While the recently added text on server wage is well written, it is completely unsourced, of questionable relevance to the readers of the article, and is clearly one sided. If not altered for references and NPOV, it should be severely cut back or removed. --Njsustain (talk) 11:21, 13 August 2009 (UTC)

The taxation part shouldn't be here. This page is a disaster. We should focus solely on the concept of tipping not the taxing of it, or any of the other fluff. Chigibby (talk) 13:50, 12 June 2013 (UTC)

Biased websites as sources[edit]

I don't think the "" website should be listed as a source. It is not, as is described in the article a "tipping etiquette" website. It is poorly written, based on someone's personal opinions, and clearly CLEARLY biased in favor of the service industry personnel. It's rather ridiculous actually. Anyway, if it stays it needs a balanced POV, but I really think it's just not good information.Njsustain (talk) 23:48, 30 August 2009 (UTC)

Upon further reading, this website is not only biased and Las-Vegas centric, but also disreputable. I won't elaborate, you can see for yourself. It's out of the article. Njsustain (talk) 10:36, 31 August 2009 (UTC)
Thank you Njustain for your editions enhancing what I wrote. I also agree with your opinion about that webpage.--Garcilaso (talk) 01:56, 1 September 2009 (UTC)


I deleted most of the unsourced material from this page, per the RFC above (What should happen with this article?), and various policies including verifiability (see the five pillars) and the boldface text directly under the edit window. The article included source requests that were displayed for over two and a half years. Based on all of this, and frankly ignore all rules above all else (unsourced, unreliable hearsay does not improve the encyclopedia), this was the only reasonable move.

This was not a "slash and burn", as the article's previous state, and all unsourced contributions, are forever available at this URL if anyone wants to restore them with sources. Until then, we press on and hope for better. —Noisalt (talk) 00:50, 2 September 2009 (UTC)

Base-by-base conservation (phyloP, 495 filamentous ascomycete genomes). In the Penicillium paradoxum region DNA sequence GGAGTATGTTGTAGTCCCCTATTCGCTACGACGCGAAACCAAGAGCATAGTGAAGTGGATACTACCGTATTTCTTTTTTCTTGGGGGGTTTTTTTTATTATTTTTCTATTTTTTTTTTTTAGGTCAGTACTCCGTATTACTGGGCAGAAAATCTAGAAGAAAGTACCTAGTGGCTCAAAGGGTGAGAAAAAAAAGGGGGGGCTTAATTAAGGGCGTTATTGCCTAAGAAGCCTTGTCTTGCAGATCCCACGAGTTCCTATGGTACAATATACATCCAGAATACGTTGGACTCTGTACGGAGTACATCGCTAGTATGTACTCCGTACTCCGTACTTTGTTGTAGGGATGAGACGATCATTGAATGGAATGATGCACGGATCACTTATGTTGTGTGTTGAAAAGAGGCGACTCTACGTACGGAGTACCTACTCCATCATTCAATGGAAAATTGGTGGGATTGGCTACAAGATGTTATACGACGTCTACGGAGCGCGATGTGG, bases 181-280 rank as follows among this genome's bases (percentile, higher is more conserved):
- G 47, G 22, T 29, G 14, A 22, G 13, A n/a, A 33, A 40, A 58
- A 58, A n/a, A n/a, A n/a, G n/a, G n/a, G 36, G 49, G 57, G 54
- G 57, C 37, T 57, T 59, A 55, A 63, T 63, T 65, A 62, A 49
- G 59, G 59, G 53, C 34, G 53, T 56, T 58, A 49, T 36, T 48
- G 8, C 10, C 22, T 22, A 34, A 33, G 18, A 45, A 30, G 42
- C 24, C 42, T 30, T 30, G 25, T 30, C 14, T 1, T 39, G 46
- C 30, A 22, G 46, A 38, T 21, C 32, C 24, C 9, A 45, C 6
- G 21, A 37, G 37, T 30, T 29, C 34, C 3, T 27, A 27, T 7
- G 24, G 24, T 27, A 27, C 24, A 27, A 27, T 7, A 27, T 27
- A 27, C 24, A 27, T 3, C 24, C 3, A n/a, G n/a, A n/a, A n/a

I think this action was completely inappropriate. You blantantly stated that a rule was your reason for doing this, and that another rule was just not a good rule. You can't have it both ways. I think it would be more appropriate to concentrate on certain sections to be reasonable and fair to other editors. Well, if anyone restores any particular section, please give reasonable time to allow sources to be found.Njsustain (talk) 12:25, 2 September 2009 (UTC)
What did I say was not a good rule? —Noisalt (talk) 22:43, 2 September 2009 (UTC)
>> " and frankly ignore all rules above all else (unsourced, unreliable hearsay does not improve the encyclopedia " - I have never said that IAR is a catch all excuse for everything. It has appropriate uses, and is indeed valid when the catch all "sources" reason is blindly thrown out as an excuse for deleting what are positive contributions to an article. As you see, I did not revert any of your changes. Sorry if I'm a bit defensive about the IAR rule, but I am tired of people using "I have a right to delete anything without a reference" as a reason for making articles worse. Anyway, I hope we can move on from here. You might want to check out the bizarre "Tipping by region" article. I have no idea why it was created or why people are editing it when this article exists. If it's any consolation, this article gets much more traffic. Jack Sprat (talk) 23:50, 2 September 2009 (UTC)

Why does search for "tip" not go to the disambig page?[edit]

Because a "tip" also means a dump in the UK, Australia and New Zealand.--Tyranny Sue (talk) 13:35, 20 October 2009 (UTC)

It clearly states in the title that this article is about gratuities. It says "Tip (GRATUITY)" and there is a link to a disambiguation page at the top. With all due respect, I don't know how much clearer it could be. Njsustain (talk) 20:01, 20 October 2009 (UTC)
I see what you mean. What happened is I put "tip" in the search box & it sent me straight here, rather than to the disambig page. And then somehow I guess I didn't notice the disambig note (perhaps I was so outraged by the missing meaning I couldn't think straight; haha). But shouldn't a search send one to the disambig page?--Tyranny Sue (talk) 01:25, 23 October 2009 (UTC)

Links do not always go to the disambiguation page, hence the note for "other uses" at the top of many articles. The most common usage for "Tip" in English, at least for which one would want to consult an encylopedia, is about gratuities, not dumps, or other uses. Therefore "Tip" redirects to "Tip (gratuities)", not to "Tip (disambiguation)." Njsustain (talk) 16:12, 23 October 2009 (UTC)

Right, so how is 'the most common usage' determined? If it's a wikipedia policy do you know what the policy is called, please? (It seems more balanced and objective, to me, to send people to the disambig page and let them decide for themselves what kind of information they're after, but if it's a matter of current policy I suppose there's not much point discussing it here.)--Tyranny Sue (talk) 15:30, 25 October 2009 (UTC)